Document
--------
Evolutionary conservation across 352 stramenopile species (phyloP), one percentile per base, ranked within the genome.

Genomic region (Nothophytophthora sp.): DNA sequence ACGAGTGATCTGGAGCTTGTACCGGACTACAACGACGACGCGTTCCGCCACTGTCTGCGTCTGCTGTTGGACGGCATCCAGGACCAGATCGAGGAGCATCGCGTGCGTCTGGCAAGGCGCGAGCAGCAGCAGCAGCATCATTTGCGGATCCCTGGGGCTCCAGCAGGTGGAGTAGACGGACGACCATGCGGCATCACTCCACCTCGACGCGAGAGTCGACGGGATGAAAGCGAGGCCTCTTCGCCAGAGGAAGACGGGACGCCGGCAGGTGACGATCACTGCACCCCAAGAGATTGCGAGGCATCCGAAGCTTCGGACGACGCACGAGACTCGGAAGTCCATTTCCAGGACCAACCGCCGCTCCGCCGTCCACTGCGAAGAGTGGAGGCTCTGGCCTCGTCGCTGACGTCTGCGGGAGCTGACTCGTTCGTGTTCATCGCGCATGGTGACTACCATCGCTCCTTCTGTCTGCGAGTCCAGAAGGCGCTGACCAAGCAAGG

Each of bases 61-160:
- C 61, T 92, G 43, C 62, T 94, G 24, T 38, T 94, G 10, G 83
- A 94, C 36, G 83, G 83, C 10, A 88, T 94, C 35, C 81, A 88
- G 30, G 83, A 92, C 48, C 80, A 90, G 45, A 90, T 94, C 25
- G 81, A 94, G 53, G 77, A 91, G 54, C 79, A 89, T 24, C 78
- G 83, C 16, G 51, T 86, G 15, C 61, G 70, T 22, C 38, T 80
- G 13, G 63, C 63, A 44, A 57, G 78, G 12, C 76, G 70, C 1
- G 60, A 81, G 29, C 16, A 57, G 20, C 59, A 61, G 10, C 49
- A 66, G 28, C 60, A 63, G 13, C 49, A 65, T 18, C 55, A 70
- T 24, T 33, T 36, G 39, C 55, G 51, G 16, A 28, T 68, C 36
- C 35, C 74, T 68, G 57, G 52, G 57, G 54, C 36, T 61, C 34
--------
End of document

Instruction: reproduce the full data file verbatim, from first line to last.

Evolutionary conservation across 352 stramenopile species (phyloP), one percentile per base, ranked within the genome.

Genomic region (Nothophytophthora sp.): DNA sequence ACGAGTGATCTGGAGCTTGTACCGGACTACAACGACGACGCGTTCCGCCACTGTCTGCGTCTGCTGTTGGACGGCATCCAGGACCAGATCGAGGAGCATCGCGTGCGTCTGGCAAGGCGCGAGCAGCAGCAGCAGCATCATTTGCGGATCCCTGGGGCTCCAGCAGGTGGAGTAGACGGACGACCATGCGGCATCACTCCACCTCGACGCGAGAGTCGACGGGATGAAAGCGAGGCCTCTTCGCCAGAGGAAGACGGGACGCCGGCAGGTGACGATCACTGCACCCCAAGAGATTGCGAGGCATCCGAAGCTTCGGACGACGCACGAGACTCGGAAGTCCATTTCCAGGACCAACCGCCGCTCCGCCGTCCACTGCGAAGAGTGGAGGCTCTGGCCTCGTCGCTGACGTCTGCGGGAGCTGACTCGTTCGTGTTCATCGCGCATGGTGACTACCATCGCTCCTTCTGTCTGCGAGTCCAGAAGGCGCTGACCAAGCAAGG

Each of bases 61-160:
- C 61, T 92, G 43, C 62, T 94, G 24, T 38, T 94, G 10, G 83
- A 94, C 36, G 83, G 83, C 10, A 88, T 94, C 35, C 81, A 88
- G 30, G 83, A 92, C 48, C 80, A 90, G 45, A 90, T 94, C 25
- G 81, A 94, G 53, G 77, A 91, G 54, C 79, A 89, T 24, C 78
- G 83, C 16, G 51, T 86, G 15, C 61, G 70, T 22, C 38, T 80
- G 13, G 63, C 63, A 44, A 57, G 78, G 12, C 76, G 70, C 1
- G 60, A 81, G 29, C 16, A 57, G 20, C 59, A 61, G 10, C 49
- A 66, G 28, C 60, A 63, G 13, C 49, A 65, T 18, C 55, A 70
- T 24, T 33, T 36, G 39, C 55, G 51, G 16, A 28, T 68, C 36
- C 35, C 74, T 68, G 57, G 52, G 57, G 54, C 36, T 61, C 34